“The weight of the evidence suggests that these drugs have some cancer risk,” Moore says.

Companies tout safety

Representatives from Astellas Pharma U.S., Inc. and Novartis Pharmaceuticals Corporation, the companies that manufacture Protopic and Elidel, respectively, say the drugs are safe based on clinical trials in humans, and can be valuable treatments in managing skin diseases.

A written statement from Novartis says, “Novartis is committed to patient safety and Elidel is one of the most thoroughly researched dermatology products in the world.”

“A causal relationship has not been established between Protopic and the rare cases of malignancies that have been reported in patients,” said a written statement issued by Astellas. “Protopic remains safe and effective when used in a manner consistent with its label and is an important treatment option for children aged 2 and older and adults with moderate to severe eczema.”

Many physicians agree.

“We can’t panic at this time,” says Dr. Anthony Mancini, head of pediatric dermatology at Children’s Memorial Hospital in Chicago. “These drugs still should be included as part of our tool box for treatment of inflammatory skin conditions.”

Mancini tells all patients about the black box warning, but he believes the drugs are safe and are needed to treat people with severe skin disorders. He even prescribes them for his own children to treat flares of eczema.

“My heart goes out to patients who have developed a malignancy,” Mancini says, although he has seen no conclusive evidence linking the topical drugs to cancer in humans.

“We all eagerly anticipate results of long-term studies that are underway,” he says. “We should not be close-minded to the fact that every drug has a potential risk and every drug has a potential benefit, and it all comes down to a balance of the two.”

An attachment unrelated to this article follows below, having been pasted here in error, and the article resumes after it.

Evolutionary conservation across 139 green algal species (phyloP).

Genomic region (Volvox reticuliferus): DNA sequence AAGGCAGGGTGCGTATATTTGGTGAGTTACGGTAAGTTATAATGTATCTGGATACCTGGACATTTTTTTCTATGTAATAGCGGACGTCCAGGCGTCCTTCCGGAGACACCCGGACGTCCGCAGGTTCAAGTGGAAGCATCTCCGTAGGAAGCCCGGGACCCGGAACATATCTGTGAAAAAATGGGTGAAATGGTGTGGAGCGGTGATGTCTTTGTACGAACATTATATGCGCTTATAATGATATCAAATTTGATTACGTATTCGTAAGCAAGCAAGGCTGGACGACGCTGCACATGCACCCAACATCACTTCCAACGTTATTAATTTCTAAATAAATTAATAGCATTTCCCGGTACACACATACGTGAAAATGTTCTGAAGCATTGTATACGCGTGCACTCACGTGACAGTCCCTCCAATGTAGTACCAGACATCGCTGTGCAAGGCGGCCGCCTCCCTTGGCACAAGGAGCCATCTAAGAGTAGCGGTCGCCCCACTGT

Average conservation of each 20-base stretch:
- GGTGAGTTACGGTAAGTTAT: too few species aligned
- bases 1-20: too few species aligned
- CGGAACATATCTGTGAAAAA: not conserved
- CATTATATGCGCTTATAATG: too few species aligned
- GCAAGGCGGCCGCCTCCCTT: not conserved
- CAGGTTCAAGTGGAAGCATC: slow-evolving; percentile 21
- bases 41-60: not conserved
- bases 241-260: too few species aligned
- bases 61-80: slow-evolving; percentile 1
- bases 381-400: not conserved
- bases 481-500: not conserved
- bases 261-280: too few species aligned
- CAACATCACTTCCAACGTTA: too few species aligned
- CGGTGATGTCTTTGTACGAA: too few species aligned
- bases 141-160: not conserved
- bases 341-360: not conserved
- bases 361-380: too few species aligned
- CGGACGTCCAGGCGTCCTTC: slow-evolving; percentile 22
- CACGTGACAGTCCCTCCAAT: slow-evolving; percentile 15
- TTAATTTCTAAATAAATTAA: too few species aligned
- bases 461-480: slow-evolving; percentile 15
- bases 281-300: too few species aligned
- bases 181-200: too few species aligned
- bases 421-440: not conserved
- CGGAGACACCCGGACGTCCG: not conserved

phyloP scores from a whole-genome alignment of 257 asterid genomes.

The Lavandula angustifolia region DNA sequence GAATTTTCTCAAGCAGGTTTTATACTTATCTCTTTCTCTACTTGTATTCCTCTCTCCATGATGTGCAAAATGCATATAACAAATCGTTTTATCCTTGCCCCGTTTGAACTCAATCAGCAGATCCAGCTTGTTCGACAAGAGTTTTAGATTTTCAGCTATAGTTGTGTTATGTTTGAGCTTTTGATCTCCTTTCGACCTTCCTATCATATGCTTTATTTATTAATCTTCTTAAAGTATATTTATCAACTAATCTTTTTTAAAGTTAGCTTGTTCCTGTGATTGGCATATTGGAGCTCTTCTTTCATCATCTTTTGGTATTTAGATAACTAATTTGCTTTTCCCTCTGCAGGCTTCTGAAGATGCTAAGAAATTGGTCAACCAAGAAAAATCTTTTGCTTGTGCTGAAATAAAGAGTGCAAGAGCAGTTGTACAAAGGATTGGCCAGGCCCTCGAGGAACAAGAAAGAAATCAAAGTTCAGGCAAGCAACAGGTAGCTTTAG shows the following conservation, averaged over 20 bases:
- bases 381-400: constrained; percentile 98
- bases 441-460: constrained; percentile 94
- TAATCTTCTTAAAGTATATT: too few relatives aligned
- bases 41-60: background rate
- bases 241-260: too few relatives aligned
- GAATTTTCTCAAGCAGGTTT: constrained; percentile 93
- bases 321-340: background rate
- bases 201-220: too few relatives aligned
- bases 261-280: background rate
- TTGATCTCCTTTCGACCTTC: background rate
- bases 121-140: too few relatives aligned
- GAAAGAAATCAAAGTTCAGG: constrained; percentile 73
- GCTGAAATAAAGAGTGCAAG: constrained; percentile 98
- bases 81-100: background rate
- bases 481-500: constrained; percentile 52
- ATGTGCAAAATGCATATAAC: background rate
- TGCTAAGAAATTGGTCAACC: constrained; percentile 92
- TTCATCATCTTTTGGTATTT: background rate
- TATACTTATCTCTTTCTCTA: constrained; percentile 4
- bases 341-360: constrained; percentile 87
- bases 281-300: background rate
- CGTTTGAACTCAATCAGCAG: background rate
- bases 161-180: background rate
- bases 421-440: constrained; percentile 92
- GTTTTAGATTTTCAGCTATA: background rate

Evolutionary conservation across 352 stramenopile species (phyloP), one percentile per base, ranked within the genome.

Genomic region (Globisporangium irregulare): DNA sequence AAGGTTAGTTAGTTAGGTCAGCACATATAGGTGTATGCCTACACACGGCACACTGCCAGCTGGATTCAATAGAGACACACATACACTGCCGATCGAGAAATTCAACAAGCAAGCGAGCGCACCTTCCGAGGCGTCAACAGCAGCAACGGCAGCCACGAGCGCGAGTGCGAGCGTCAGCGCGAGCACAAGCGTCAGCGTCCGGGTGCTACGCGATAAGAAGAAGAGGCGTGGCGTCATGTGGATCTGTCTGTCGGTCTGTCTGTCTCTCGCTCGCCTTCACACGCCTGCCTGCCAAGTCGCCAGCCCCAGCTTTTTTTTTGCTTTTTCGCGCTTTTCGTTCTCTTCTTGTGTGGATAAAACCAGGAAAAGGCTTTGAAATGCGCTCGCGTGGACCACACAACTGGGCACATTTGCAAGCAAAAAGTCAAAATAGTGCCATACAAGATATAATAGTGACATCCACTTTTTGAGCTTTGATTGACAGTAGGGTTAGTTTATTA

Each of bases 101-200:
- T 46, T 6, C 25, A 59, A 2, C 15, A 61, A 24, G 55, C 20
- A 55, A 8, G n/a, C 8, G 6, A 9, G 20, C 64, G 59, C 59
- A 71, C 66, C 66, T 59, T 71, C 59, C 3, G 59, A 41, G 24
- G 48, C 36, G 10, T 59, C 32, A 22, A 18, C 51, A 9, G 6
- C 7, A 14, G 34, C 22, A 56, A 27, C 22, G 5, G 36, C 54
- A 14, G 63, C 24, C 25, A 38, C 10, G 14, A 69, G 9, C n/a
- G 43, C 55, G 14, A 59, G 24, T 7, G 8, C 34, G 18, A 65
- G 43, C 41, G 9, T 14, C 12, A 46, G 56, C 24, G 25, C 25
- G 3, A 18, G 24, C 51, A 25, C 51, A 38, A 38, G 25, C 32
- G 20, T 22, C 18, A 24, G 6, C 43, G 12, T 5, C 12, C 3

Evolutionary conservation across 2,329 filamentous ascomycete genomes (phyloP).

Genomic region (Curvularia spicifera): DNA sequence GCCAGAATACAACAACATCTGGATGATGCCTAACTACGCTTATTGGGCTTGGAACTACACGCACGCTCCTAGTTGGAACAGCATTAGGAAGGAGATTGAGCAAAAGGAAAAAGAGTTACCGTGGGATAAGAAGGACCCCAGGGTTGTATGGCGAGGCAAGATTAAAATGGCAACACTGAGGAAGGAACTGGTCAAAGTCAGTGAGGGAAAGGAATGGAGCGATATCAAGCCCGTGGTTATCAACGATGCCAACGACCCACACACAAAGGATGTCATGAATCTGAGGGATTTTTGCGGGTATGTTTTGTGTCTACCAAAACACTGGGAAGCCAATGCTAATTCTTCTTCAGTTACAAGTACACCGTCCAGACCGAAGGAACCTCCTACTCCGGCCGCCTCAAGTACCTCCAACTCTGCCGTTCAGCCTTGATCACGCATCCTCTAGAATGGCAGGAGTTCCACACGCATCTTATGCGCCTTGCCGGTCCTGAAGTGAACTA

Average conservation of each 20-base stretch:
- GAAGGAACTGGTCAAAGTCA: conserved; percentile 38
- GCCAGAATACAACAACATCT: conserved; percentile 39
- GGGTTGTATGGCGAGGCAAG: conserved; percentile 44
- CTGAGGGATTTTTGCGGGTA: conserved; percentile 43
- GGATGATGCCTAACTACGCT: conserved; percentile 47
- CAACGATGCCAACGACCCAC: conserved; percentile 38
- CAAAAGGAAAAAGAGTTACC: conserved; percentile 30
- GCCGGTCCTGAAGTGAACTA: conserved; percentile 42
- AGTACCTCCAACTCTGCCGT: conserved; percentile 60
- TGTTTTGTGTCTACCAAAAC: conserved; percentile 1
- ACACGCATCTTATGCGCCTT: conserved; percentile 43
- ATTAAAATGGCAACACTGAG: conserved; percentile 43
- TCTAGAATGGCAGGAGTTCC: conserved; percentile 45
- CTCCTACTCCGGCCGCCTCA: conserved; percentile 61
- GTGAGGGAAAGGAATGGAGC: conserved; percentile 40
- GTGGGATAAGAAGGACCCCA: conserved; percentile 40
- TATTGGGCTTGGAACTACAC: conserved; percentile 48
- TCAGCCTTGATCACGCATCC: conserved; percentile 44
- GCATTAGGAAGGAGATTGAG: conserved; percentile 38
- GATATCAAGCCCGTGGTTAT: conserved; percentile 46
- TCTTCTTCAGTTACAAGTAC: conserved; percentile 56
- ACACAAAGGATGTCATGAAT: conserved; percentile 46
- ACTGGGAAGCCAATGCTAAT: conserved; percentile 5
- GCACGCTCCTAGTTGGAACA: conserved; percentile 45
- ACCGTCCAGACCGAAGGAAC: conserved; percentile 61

Studies continue

For Dawn Grish of Lockport, an eczema sufferer, the benefits she’s experienced from using both drugs encourage her to continue the treatments. She says she believes the drugs are safe but, “I do think the investigations by the appropriate agencies should continue so that the health of everyone is a consideration.”

“If I would have been warned of the risks, I would have said, ‘Never mind. It’s not worth losing one of my children,’” said Aarah Logan whose 9-year-old son, Karl Wymbs, died after using Protopic to treat eczema.

The black box warning had not been issued when their doctor prescribed the drug for Karl. He developed an application site lymphoma after using Protopic for about a year.

“On his last day he asked me, ‘Why is this happening to me?’ I didn’t have an answer for him,” said a tearful Logan, who is suing Astellas, the maker of Protopic.

Several wrongful death and injury lawsuits involving these drugs have recently been filed across the United States. Tom Moore is a drug-safety consultant hired by some of the lawyers. Neither company will comment about pending litigation.

Reilly, who is planning to file a lawsuit, spent the last year researching the drugs and trying to warn others about what she considers the potential dangers.

“I was young. I was healthy and all of a sudden I use one drug on one part of my body and that’s the part I get cancer in. It just doesn’t add up,” Reilly says.